Improving healthspan by developing ways to keep our ageing cells from going rogue
On The Big Middle this week with me, Susan Flory, thought food as promised from yet another distinguished innovator in healthy longevity. Dr Lynne Cox is a biochemistry professor at the University of Oxford.
She’s a member of the steering committee of ARCH, the University’s Ageing Research Collaborative Hub. I first met her in my work for the All-Party Parliamentary Group for Longevity – she’s a strategic advisor for the group and wrote a key paper titled the Economic and Scientific Case for Therapeutic Intervention in Ageing for the APPG’s action plan, out last month.
I was delighted to interview Prof Cox about her work on the biochemical mechanisms of ageing at the second annual Longevity Forum in November. The Longevity Forum – as you may know – is the brainchild of Jim Mellon, of the biotech incubator Juvenescence, Dafina Grapci-Penney, Managing Director of Greentarget PR, and podcast alum Prof Andrew Scott, the London Business School economist who gifted us and countless governments with the longevity policy bibie that is The 100 Year Life. Their forum has become a must-attend ideas exchange for the world’s leading longevity scientists and social scientists. Lucky me, I got to talk stem cells, cartilage regeneration, zombie cells and the much-pursued longevity dividend with Prof Cox.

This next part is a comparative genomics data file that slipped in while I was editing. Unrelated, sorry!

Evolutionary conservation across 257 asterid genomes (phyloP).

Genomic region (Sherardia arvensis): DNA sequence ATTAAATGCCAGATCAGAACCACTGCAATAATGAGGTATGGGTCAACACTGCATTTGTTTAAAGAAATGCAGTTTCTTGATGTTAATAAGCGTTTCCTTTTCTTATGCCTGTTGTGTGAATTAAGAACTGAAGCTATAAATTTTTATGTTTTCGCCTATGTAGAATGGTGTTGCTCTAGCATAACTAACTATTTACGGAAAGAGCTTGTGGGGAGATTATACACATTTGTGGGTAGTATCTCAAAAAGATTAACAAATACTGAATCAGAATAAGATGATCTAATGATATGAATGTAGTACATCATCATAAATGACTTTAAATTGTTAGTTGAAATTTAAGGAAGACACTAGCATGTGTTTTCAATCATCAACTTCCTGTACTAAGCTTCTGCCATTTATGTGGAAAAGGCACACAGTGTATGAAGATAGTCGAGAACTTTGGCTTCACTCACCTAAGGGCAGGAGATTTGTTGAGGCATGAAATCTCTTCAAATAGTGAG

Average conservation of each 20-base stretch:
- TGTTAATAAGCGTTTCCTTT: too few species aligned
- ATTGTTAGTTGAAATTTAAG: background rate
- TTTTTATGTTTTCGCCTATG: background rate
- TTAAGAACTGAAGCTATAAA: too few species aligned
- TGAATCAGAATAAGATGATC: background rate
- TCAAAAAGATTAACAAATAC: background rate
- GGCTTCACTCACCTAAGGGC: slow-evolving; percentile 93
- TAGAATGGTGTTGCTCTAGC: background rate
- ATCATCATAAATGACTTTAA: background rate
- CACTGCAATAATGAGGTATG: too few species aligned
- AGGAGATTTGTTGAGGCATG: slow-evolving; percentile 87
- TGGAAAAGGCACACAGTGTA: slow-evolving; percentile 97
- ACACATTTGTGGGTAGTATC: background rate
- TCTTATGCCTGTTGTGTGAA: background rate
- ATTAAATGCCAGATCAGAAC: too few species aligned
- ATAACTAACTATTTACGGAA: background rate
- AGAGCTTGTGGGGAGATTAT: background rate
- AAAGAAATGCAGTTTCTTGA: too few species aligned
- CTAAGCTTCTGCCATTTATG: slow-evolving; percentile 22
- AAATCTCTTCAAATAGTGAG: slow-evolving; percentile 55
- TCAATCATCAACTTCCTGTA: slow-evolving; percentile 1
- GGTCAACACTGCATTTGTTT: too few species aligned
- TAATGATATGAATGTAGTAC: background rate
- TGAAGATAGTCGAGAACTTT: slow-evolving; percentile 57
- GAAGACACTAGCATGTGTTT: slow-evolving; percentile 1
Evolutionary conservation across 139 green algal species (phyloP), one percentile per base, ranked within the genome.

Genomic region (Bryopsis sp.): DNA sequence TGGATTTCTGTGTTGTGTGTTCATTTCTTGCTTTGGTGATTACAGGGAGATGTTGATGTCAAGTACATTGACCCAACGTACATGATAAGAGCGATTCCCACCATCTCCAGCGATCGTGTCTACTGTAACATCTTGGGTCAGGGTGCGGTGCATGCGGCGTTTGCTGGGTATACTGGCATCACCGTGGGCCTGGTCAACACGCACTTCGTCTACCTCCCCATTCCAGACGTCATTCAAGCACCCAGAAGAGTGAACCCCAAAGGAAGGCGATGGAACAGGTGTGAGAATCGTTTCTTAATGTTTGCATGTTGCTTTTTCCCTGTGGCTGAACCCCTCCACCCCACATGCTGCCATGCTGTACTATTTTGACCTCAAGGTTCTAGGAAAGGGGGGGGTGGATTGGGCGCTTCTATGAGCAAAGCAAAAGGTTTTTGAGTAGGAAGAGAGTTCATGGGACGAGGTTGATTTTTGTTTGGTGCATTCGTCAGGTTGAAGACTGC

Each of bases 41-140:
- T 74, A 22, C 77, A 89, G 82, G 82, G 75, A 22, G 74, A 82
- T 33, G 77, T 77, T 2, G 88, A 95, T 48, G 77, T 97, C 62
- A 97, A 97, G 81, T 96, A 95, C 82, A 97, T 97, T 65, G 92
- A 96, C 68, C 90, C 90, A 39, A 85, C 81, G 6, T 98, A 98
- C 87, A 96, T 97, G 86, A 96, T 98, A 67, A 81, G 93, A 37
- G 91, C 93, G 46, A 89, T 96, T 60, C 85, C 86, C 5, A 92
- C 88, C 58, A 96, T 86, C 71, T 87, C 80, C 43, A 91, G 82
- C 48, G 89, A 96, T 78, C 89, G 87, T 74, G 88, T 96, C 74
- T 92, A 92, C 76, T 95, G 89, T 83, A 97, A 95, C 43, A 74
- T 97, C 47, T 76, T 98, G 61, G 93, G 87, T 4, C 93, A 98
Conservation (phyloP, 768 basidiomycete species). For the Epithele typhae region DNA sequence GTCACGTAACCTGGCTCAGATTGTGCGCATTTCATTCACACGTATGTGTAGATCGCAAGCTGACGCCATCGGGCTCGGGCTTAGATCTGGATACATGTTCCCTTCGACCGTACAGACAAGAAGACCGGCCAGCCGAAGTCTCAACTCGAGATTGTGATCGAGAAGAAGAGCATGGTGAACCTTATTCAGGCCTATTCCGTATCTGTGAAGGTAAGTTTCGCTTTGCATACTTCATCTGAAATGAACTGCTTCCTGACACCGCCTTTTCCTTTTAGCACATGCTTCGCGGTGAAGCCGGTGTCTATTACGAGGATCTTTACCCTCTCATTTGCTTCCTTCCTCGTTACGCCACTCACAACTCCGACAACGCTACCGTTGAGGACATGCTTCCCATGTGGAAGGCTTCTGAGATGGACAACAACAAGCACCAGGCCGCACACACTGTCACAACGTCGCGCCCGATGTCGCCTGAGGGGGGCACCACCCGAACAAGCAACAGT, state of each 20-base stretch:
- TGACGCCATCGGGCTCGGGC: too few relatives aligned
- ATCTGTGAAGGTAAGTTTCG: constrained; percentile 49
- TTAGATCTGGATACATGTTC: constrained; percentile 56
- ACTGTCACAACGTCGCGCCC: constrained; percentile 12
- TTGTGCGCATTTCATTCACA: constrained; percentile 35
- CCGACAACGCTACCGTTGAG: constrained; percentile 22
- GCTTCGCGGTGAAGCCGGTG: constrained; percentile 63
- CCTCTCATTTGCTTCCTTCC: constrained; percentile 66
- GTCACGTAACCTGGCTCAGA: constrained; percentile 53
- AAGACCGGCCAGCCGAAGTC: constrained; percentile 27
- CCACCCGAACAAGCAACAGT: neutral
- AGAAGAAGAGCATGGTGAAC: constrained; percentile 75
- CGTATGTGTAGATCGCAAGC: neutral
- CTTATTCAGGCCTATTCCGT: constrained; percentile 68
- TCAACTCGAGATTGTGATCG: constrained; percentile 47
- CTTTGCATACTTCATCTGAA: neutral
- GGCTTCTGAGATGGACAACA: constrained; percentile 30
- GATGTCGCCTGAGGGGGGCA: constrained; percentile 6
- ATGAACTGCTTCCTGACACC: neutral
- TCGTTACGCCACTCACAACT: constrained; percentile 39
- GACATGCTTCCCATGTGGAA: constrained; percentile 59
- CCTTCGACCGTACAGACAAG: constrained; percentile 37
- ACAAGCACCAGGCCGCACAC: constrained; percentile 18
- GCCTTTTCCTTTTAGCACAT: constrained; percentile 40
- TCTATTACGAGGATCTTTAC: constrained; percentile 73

- Coxlab – Prof Cox’s specialist website showcasing her team’s work in the biochemistry department of the University of Oxford
- Prof Lynne Cox on Linkedin
- Prof Cox’s paper in the APPG for Longevity’s key report The Health of the Nation: A Strategy for Healthier Longer Lives – pp 72-80
- Excellent interview of Prof Cox by Longevity.Technology: her ideas about researching ageing and the need for tighter integration between academia, spin outs and drug development